Vol. 9    No. 1
JANUARY 9, 2014

The Capital City Hues
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EDITORIAL STAFF

Jonathan Gramling
Publisher & Editor

Contributing Writers
Rita Adair, Ike Anyanike, Paul
Barrows, Alfonso Zepeda
Capistran, Theola Carter, Fabu,
Andrew Gramling, Lang Kenneth
Haynes, Rebecca Her, Heidi
Pascual,  & Martinez White

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Heidi M. Pascual
Reflections/Jonathan Gramling
                           Sankofa Movement
I have always loved the symbolism of Sankofa, looking back while moving forward. The Sankofa bird
with an egg in its beak — the future — looks behind to see where it has come from. By understanding the
past, we know where we are going as a community, as a nation and as a global village.

Now looking back at the past is not the same as being nostalgic. When we are nostalgic, we get a warm
and fuzzy feeling inside as we think about our mix of real and imagined memories of things that have
gone on before. “Oh remember when things were so much simpler?” The nostalgia usually gives us relief
from the pain and hardships of the present. Nostalgia can be a type of opiate that relieves suffering, but
does little to make us move toward a resolution of the suffering. “Why move when just thinking about the
past relieves my pain?”

And we always need to remember that the “Good Old Days” were not as good as we recall. Take 1963,
for instance. We can relish the thought of the March on Washington and Dr. Martin Luther King’s “I Have a
Dream” speech and sing We Shall Overcome and have that warm and fuzzy feeling inside and leave it at
that.

Now I do enjoy that warm and fuzzy feeling, but I also recall that NAACP field organizer Medgar Evers
was assassinated in front of his Jackson, Mississippi home, the 16th Street Baptist Church was bombed
and four little girls died, civil rights marchers were attacked by vicious dogs in Birmingham, Alabama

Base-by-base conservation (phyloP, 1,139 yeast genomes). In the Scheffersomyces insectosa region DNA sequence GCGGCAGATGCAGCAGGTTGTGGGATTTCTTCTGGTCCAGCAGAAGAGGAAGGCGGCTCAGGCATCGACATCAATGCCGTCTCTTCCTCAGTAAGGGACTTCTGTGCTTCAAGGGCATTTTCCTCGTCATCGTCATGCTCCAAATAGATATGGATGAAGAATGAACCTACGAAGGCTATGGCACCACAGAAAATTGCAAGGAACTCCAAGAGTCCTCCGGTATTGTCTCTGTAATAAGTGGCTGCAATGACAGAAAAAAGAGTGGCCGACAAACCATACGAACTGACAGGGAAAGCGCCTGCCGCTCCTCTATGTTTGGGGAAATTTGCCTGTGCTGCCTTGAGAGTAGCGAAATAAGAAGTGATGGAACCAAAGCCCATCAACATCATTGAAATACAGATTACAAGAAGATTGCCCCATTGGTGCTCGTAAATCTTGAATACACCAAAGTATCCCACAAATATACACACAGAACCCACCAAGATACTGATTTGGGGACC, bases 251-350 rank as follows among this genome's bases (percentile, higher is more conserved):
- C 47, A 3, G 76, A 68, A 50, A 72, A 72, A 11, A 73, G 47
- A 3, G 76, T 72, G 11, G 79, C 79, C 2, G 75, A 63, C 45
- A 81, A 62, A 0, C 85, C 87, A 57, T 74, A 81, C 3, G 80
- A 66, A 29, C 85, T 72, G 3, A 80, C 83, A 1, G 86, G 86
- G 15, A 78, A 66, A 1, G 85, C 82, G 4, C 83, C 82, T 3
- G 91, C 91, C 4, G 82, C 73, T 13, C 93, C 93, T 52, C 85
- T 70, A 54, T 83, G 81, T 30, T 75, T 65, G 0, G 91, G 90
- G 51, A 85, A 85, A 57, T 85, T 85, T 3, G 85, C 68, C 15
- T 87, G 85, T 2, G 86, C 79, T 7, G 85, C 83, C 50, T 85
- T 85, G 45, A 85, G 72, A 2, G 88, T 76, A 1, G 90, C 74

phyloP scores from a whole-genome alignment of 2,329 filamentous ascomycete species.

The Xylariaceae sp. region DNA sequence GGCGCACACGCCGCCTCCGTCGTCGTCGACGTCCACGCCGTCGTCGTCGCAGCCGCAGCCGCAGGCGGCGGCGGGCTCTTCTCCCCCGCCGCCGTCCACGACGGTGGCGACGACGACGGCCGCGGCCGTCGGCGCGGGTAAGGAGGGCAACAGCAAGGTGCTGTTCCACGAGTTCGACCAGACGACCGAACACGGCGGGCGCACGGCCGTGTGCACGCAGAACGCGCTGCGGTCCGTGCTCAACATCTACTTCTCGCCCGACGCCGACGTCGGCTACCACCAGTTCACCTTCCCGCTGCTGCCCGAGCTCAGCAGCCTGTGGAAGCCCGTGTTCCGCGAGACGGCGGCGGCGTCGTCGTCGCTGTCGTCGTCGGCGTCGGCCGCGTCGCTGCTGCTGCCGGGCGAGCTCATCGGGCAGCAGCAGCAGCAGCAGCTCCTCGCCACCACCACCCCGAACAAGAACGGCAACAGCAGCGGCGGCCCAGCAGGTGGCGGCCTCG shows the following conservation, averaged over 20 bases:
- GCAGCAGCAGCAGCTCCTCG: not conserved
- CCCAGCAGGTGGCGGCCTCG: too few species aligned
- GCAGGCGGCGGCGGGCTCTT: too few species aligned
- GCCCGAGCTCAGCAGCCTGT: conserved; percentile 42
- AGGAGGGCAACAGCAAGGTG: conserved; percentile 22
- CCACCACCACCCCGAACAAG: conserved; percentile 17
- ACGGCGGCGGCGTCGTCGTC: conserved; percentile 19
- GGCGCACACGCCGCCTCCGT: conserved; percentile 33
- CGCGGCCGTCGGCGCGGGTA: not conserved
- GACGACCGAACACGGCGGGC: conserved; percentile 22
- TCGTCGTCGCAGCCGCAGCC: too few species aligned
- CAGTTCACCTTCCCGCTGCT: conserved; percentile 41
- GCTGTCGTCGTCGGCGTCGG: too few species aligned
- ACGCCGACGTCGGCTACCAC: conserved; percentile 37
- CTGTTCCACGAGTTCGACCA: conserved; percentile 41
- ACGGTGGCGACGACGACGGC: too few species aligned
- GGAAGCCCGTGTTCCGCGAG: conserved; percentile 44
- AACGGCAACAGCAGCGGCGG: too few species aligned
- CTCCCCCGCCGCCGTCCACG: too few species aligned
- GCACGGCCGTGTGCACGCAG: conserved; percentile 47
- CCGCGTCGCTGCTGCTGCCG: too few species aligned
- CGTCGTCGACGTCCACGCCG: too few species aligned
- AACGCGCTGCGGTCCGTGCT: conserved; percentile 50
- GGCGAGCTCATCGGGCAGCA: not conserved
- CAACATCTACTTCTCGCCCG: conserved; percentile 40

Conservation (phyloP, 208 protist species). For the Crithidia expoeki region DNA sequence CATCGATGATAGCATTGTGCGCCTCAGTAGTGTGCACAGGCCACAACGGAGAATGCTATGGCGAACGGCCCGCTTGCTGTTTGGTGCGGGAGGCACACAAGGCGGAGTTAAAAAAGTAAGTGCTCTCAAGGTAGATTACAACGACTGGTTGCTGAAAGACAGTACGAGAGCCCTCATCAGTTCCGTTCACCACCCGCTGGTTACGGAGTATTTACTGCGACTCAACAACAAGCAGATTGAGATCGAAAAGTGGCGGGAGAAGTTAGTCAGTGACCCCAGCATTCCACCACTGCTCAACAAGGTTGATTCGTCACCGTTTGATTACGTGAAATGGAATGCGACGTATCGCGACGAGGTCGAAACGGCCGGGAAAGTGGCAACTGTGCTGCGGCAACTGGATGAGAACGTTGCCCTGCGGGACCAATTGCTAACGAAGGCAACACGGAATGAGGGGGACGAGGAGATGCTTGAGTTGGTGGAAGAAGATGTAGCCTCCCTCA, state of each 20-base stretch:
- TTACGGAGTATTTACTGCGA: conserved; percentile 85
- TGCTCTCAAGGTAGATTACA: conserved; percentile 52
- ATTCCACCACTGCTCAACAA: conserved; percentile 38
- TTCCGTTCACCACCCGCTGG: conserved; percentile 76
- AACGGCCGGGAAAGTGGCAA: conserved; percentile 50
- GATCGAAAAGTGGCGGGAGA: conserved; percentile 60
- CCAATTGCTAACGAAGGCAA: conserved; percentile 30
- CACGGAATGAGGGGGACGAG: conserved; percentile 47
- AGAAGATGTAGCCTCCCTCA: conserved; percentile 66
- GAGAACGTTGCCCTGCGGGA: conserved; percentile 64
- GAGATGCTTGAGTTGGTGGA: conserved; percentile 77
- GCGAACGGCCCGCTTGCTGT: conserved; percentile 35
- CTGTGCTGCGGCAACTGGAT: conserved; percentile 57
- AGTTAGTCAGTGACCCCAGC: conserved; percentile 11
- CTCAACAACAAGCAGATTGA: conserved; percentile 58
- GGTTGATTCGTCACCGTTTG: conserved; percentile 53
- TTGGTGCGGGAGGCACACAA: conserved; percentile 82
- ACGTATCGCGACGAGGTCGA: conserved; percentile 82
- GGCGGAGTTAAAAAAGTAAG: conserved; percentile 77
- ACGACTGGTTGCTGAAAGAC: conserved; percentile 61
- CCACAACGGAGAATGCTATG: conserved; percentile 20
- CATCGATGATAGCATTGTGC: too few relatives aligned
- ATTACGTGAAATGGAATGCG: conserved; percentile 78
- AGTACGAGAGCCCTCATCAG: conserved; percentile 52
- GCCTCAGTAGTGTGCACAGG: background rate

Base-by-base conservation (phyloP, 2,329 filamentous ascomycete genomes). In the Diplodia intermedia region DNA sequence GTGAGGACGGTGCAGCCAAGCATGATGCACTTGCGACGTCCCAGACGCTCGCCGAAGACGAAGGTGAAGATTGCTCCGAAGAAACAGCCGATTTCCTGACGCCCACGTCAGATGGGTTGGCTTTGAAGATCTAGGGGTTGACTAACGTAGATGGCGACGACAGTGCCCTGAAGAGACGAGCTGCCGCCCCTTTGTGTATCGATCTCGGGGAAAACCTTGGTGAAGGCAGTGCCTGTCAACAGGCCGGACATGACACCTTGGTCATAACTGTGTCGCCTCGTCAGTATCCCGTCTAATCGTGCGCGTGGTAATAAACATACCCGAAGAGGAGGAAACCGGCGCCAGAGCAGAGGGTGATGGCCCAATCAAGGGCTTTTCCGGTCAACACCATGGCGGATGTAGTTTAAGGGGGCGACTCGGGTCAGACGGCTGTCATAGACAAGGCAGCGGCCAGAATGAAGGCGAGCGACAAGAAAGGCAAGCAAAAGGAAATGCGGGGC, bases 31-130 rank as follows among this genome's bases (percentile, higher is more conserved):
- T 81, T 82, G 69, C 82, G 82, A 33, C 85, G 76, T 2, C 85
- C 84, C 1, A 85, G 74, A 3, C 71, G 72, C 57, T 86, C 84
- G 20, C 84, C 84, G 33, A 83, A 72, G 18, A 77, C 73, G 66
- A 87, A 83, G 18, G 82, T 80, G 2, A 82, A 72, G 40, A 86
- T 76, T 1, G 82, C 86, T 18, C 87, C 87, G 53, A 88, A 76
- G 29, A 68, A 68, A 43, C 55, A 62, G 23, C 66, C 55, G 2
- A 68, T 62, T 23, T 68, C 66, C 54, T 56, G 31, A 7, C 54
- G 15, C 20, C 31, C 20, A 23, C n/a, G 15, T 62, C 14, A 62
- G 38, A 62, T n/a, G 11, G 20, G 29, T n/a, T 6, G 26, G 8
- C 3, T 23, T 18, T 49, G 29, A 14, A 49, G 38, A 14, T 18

and President John F. Kennedy was assassinated. These are just a few of the tragedies that occurred.
And so like the Sankofa bird, we must, indeed, look back, but we definitely have to keep moving forward.
Too often we look at our liberties and freedom as something that we win once and then we have them
forever. Pass the 13th-15th amendments to the Constitution and everyone, regardless of race and class,
is a citizen of the United States with the full rights and responsibilities that come with it. While that lasted
for 10-20 years, the U.S. Supreme Court ruling in Plessy vs. Ferguson put an end to that notion of freedom
and America’s apartheid system, the segregated South, was locked in for another 68 years.

Thurgood Marshall, one of the NAACP legal architects of its school desegregation efforts, felt that with the
resounding 9-0 U.S. Supreme Court ruling in Brown vs. Board of Education, U.S. citizens would
immediately follow the law of the land and integration would immediately follow. Our schools — private
and public — are probably as segregated now as they were back then.

While we thought the restrictions on the free movement of people and segregated facilities ended with the
passage of the 1964 Civil Rights Act and the 1965 passage of the Fair Housing Act, we still have a lot of
segregation that is dictated by economics. You have to pay as you go for almost everything these days
with user fees and the like and so the poor have a lot less freedom of movement than the rich and
famous. Those signs that say “Whites Only” may only be in museums, but the “invisible hand” of
economics surely keeps people in their place now. And increasingly, it is harder for people to move out
of “their place” through hard work and sacrifice.

And so, we must always move forward in our pursuit of meaningful civil rights. There is always
movement, the flux of life, in this area. If the movement isn’t toward preserving and expanding
meaningful civil rights, then the movement is toward retrenching and restricting our meaningful civil
rights. Every generation must define and earn its freedom. If the generation is consumed by what I would
call a decadent focus on materialism and feel-good sensations without regard to what occurs in the
public arena, they are bound to ultimately lose their freedom.

During this King Holiday celebration, remember the Sankofa bird. Don’t be hopelessly transfixed in
nostalgia for the past during the holiday, but use it to refresh yourself and plan what you are going to do
going forward for the good of everyone’s civil rights.
Calls for Renewed Activism
Moving Forward 50 Years Later